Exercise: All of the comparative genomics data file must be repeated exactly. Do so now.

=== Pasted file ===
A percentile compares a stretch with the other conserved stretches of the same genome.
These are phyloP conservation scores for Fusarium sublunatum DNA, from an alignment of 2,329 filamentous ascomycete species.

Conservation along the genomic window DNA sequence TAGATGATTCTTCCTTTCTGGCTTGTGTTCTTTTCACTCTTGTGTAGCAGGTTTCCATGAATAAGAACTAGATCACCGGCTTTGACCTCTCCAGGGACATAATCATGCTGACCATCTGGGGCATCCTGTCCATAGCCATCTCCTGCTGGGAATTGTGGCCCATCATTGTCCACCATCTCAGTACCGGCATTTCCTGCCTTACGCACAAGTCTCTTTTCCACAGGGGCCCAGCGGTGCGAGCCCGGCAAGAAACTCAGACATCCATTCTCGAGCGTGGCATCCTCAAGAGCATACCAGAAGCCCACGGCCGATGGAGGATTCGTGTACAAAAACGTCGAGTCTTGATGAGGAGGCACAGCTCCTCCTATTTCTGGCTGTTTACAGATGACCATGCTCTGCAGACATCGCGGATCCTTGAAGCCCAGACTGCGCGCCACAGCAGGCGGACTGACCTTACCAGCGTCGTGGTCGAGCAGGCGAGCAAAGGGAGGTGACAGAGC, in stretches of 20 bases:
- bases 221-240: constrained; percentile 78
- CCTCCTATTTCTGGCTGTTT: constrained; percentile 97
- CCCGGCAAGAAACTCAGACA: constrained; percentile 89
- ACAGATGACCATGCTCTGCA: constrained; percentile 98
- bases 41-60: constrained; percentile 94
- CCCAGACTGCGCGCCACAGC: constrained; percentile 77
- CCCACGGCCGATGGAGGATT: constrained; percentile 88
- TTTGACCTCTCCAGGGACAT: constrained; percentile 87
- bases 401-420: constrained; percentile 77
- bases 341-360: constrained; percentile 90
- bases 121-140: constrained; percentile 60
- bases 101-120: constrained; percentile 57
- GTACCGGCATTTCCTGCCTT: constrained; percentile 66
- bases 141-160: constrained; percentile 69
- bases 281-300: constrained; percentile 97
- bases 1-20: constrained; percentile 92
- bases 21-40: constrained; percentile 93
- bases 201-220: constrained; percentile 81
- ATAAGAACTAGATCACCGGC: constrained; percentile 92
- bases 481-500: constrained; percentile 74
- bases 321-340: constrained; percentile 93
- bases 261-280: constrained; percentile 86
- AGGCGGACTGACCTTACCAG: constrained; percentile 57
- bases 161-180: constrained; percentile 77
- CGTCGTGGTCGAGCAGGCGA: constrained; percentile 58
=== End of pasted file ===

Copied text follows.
A percentile compares a stretch with the other conserved stretches of the same genome.
These are phyloP conservation scores for Fusarium sublunatum DNA, from an alignment of 2,329 filamentous ascomycete species.

Conservation along the genomic window DNA sequence TAGATGATTCTTCCTTTCTGGCTTGTGTTCTTTTCACTCTTGTGTAGCAGGTTTCCATGAATAAGAACTAGATCACCGGCTTTGACCTCTCCAGGGACATAATCATGCTGACCATCTGGGGCATCCTGTCCATAGCCATCTCCTGCTGGGAATTGTGGCCCATCATTGTCCACCATCTCAGTACCGGCATTTCCTGCCTTACGCACAAGTCTCTTTTCCACAGGGGCCCAGCGGTGCGAGCCCGGCAAGAAACTCAGACATCCATTCTCGAGCGTGGCATCCTCAAGAGCATACCAGAAGCCCACGGCCGATGGAGGATTCGTGTACAAAAACGTCGAGTCTTGATGAGGAGGCACAGCTCCTCCTATTTCTGGCTGTTTACAGATGACCATGCTCTGCAGACATCGCGGATCCTTGAAGCCCAGACTGCGCGCCACAGCAGGCGGACTGACCTTACCAGCGTCGTGGTCGAGCAGGCGAGCAAAGGGAGGTGACAGAGC, in stretches of 20 bases:
- bases 221-240: constrained; percentile 78
- CCTCCTATTTCTGGCTGTTT: constrained; percentile 97
- CCCGGCAAGAAACTCAGACA: constrained; percentile 89
- ACAGATGACCATGCTCTGCA: constrained; percentile 98
- bases 41-60: constrained; percentile 94
- CCCAGACTGCGCGCCACAGC: constrained; percentile 77
- CCCACGGCCGATGGAGGATT: constrained; percentile 88
- TTTGACCTCTCCAGGGACAT: constrained; percentile 87
- bases 401-420: constrained; percentile 77
- bases 341-360: constrained; percentile 90
- bases 121-140: constrained; percentile 60
- bases 101-120: constrained; percentile 57
- GTACCGGCATTTCCTGCCTT: constrained; percentile 66
- bases 141-160: constrained; percentile 69
- bases 281-300: constrained; percentile 97
- bases 1-20: constrained; percentile 92
- bases 21-40: constrained; percentile 93
- bases 201-220: constrained; percentile 81
- ATAAGAACTAGATCACCGGC: constrained; percentile 92
- bases 481-500: constrained; percentile 74
- bases 321-340: constrained; percentile 93
- bases 261-280: constrained; percentile 86
- AGGCGGACTGACCTTACCAG: constrained; percentile 57
- bases 161-180: constrained; percentile 77
- CGTCGTGGTCGAGCAGGCGA: constrained; percentile 58